How to use a mindfulness center in your classroom

Dear Kid Whisperer,

I have a corner in my 7th grade classroom where I send students who cause problems over and over. They have to stay there until I come talk to them, at which point, I find out if they can come back. They have to fill out a reflection paper that requires them to describe their feelings and a strategy they used to calm themselves down. If they fill out everything correctly and they seem calm and ready to return, I let them return. The problem is that many refuse to fill out the form, some shut down and won’t talk to me, and some won’t go at all. In short, it works great for the students who don’t need it in the first place. How do I get it to work with the students who actually need it? - Victoria, Terra Haute, Indiana


Everything you are doing here is wrong, and it isn’t your fault.

After using Mindfulness Centers in my classrooms for many years, and working with teachers and schools on how to correctly create, maintain, and use these spots in classrooms, and writing about them in my behavior management manual, I can tell you that you need to change what you are doing if you want to achieve what I think you wish to achieve.

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As far as I can tell, you are trying to give your students a place to self-regulate away from the stimuli of the classroom. That’s great.

What you are accidentally doing, however, is trying to investigate how many power struggles you can create with a student who may already be trying to fulfill their control need in an unhealthy way. You are setting students up to fail by trying to take control from them just when they need it most. I write about how to do proper Mindfulness Breaks in my book, and I’ll show you an example of how to do it correctly here in your class. Notice that I give away control and build the relationship instead of hoarding the control and hurting the relationship.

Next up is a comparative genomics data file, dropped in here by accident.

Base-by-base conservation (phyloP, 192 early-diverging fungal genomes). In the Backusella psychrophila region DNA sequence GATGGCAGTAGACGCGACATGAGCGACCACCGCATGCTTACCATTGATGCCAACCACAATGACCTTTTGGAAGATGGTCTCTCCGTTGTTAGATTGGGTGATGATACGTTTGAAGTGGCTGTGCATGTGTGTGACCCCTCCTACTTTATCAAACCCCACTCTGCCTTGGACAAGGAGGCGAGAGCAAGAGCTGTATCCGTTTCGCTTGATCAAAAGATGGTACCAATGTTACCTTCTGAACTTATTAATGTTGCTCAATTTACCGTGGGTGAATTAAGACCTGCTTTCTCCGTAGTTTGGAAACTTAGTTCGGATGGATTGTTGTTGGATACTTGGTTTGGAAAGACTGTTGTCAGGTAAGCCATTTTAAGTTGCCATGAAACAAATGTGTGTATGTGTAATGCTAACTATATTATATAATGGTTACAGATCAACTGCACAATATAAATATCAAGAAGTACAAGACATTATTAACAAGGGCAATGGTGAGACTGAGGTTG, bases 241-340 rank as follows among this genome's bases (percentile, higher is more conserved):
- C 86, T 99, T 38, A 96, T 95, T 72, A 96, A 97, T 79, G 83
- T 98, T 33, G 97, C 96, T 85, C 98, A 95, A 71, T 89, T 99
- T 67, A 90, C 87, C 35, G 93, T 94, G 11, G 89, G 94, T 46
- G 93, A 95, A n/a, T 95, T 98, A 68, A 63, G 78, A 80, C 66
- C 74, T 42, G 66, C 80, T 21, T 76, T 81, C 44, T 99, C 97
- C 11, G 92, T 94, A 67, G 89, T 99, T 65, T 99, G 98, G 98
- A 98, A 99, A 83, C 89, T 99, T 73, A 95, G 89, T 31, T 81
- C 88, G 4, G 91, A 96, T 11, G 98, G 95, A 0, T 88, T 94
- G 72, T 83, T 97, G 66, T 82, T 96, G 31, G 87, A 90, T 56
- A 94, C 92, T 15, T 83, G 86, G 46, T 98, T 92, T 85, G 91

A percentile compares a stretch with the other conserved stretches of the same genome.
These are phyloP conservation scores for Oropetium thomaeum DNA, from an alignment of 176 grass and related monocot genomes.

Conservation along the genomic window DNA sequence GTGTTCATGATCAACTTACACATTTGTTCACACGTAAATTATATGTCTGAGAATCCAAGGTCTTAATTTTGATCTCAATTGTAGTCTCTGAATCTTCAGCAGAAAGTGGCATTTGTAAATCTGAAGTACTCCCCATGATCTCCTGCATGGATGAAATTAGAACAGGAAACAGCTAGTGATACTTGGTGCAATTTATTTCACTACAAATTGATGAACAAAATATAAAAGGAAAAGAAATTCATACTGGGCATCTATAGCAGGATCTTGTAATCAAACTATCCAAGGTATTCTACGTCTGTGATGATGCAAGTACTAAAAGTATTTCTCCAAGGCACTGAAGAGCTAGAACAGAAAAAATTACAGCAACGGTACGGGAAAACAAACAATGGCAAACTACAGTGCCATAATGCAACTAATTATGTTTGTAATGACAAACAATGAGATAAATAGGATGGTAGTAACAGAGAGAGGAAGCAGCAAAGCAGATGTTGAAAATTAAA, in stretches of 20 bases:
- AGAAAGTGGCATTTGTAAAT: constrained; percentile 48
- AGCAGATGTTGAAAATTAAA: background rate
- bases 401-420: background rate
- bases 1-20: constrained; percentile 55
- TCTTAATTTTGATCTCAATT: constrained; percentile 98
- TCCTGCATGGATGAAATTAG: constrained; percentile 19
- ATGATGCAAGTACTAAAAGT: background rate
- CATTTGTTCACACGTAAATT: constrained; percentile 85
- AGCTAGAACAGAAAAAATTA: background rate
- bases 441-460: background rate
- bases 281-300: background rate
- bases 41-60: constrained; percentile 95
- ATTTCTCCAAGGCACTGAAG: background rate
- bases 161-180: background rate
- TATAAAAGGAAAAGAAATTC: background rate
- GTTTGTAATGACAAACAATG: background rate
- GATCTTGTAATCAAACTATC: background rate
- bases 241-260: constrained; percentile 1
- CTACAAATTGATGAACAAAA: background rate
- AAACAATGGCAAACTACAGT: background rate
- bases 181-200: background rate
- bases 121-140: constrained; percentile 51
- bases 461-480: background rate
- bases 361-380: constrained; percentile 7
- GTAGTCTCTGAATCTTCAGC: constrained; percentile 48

Kid walks into 4th period clearly agitated about something that happened in 3rd period.

Kid Whisperer, Greeting students at the door to give all students eye contact, a smile, physical contact, and to say each student’s name, whispering: Dude. Yikes. Are you OK?

Kid: MAN! Mr. Jones is awful and he’s always messing with me!

Kid Whisperer: (still whispering) Dude. I hear you. Yeah, you should see him in staff meetings. I get it. You can go chill in Arkansas, and slowly realize that you are in my class now, and that I am awesome and nice. Sit this one out if you want to. I’m not mad at you. You’re safe here. Come back when and if you are ready, or don’t go there at all. Our class is better when you are in it. We need you when you’re ready.

Kid Whisperer then ignores Kid until he comes back, at which point he is treated as if he never left.

A Mindfulness Center is for chilling, relaxing, and coming back to the learning environment when kids are ready. It doesn’t have extra stimuli, is just a plain old chair, and it is used in tandem with Real World Workshop so kids can’t get functional avoidance of work. It lets kids know that they have a place to go to refresh their brains and come back stronger than they were before. It also lets them know that they are strong, capable, and that they can handle and regulate their own emotions!

Scott Ervin is an independent facilitator of parenting with Love and Logic and The Nine Essential Skills for the Love and Logic Classroom. He is a parent and behavioral consultant based in the Miami Valley. Online:

Credit: Contributed

Credit: Contributed